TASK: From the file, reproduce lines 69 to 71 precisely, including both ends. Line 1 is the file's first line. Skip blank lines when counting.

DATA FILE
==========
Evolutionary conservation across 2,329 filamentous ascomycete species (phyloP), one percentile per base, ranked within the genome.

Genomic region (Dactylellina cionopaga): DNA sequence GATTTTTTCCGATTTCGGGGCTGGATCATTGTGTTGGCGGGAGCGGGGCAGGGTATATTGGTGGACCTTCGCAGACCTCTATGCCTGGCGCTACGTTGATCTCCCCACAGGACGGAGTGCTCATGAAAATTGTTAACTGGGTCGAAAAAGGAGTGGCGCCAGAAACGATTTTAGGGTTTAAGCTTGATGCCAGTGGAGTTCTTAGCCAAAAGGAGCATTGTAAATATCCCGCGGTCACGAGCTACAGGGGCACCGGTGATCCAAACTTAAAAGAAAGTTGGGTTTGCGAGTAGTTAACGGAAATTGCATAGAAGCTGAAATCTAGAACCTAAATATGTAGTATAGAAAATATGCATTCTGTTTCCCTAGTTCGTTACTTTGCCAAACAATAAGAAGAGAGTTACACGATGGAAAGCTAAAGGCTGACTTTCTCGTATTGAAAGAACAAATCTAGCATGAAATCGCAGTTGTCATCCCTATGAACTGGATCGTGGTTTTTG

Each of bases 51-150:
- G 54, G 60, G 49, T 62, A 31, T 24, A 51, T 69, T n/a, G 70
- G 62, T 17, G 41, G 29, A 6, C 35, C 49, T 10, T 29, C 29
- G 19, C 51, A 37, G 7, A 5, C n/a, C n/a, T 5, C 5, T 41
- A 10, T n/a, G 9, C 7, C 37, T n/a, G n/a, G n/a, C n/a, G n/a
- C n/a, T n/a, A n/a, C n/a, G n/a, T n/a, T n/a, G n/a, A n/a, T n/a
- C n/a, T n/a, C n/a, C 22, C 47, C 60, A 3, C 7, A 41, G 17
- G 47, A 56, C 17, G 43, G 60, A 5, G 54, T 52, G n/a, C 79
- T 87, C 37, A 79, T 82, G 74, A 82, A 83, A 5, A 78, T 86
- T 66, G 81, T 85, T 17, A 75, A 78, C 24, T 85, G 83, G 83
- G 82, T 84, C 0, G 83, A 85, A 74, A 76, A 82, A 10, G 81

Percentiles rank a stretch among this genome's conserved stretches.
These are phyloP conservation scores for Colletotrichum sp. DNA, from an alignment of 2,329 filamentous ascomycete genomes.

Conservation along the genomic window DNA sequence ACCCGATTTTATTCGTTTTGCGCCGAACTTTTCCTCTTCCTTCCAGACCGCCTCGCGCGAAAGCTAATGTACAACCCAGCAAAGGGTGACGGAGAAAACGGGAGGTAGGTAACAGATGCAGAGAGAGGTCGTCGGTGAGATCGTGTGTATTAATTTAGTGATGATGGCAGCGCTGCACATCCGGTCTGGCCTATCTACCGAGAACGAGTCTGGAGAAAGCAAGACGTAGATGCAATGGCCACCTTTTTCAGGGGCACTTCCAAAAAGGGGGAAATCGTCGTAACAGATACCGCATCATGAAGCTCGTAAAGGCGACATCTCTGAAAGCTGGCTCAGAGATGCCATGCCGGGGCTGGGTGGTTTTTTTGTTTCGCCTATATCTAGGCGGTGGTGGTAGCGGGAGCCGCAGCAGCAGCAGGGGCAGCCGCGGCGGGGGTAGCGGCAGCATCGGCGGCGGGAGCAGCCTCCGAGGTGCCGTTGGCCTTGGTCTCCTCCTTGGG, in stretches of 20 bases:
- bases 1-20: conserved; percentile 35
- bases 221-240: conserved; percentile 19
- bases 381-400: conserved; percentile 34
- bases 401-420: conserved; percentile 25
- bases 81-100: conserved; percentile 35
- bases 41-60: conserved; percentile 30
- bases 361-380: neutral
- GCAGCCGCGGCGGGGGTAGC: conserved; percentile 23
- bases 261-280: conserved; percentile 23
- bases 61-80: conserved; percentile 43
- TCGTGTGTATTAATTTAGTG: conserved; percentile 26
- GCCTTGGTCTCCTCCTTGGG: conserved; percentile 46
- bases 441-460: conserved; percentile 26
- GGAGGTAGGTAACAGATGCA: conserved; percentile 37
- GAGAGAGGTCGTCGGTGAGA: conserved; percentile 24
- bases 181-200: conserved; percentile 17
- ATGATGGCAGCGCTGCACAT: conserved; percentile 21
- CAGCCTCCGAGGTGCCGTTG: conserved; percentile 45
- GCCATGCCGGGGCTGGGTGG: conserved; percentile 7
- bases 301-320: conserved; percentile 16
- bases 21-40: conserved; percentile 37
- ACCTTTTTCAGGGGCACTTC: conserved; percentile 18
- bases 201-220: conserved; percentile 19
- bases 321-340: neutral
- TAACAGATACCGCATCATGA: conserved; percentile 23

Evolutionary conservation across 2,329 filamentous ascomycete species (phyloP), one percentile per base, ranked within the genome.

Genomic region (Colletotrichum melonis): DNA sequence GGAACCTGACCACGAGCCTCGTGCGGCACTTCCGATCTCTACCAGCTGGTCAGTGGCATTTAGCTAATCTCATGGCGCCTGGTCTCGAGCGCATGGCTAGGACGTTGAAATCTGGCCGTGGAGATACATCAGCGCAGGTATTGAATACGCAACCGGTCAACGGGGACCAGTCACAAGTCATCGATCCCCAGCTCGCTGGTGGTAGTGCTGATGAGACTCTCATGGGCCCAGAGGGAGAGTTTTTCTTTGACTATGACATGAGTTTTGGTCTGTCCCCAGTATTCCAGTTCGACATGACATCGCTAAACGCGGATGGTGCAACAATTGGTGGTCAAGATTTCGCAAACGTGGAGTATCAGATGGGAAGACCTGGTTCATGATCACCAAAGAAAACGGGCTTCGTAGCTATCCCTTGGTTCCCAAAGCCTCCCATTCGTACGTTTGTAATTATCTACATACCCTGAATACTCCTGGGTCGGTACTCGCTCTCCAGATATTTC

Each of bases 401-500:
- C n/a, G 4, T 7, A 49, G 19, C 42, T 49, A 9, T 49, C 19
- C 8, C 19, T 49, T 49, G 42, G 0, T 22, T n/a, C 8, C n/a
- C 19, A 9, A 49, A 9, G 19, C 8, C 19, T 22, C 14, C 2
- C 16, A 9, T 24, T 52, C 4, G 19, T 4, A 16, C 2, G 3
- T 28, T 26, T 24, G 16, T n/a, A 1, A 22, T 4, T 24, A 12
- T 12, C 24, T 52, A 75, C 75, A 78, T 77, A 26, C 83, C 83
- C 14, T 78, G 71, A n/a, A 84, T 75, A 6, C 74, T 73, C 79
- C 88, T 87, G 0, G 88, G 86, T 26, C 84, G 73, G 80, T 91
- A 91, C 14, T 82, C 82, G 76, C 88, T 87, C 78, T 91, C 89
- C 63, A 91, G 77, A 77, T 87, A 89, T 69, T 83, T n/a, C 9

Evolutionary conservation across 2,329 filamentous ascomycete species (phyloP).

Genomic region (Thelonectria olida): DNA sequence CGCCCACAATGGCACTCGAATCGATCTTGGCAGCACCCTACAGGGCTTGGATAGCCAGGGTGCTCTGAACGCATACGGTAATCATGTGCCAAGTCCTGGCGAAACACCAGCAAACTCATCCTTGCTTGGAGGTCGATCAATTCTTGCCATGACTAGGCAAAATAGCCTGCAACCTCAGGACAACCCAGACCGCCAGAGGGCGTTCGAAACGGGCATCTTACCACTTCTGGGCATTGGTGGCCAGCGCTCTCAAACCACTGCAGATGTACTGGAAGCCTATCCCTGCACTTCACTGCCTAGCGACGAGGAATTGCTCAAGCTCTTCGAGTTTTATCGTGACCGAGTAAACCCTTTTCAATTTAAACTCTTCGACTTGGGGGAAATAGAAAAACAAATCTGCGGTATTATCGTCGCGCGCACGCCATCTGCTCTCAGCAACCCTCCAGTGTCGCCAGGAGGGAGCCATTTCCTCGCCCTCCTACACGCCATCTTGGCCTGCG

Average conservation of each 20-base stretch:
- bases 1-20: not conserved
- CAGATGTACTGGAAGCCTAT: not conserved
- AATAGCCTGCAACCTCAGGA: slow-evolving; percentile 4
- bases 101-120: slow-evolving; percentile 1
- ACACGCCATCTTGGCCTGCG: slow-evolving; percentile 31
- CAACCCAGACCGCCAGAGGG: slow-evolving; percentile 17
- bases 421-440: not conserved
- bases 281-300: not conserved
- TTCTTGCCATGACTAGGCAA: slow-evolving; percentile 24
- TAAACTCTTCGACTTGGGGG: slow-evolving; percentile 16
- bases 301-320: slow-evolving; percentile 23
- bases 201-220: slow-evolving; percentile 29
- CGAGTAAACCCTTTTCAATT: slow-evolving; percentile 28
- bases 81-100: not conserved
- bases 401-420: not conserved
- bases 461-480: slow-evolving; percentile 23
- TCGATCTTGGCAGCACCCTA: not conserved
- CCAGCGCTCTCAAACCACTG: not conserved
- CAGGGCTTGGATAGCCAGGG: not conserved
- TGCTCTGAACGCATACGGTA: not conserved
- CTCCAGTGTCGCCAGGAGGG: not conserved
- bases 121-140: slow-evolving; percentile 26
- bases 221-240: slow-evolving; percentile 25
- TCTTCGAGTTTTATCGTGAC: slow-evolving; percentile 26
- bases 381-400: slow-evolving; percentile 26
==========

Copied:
- bases 201-220: slow-evolving; percentile 29
- CGAGTAAACCCTTTTCAATT: slow-evolving; percentile 28
- bases 81-100: not conserved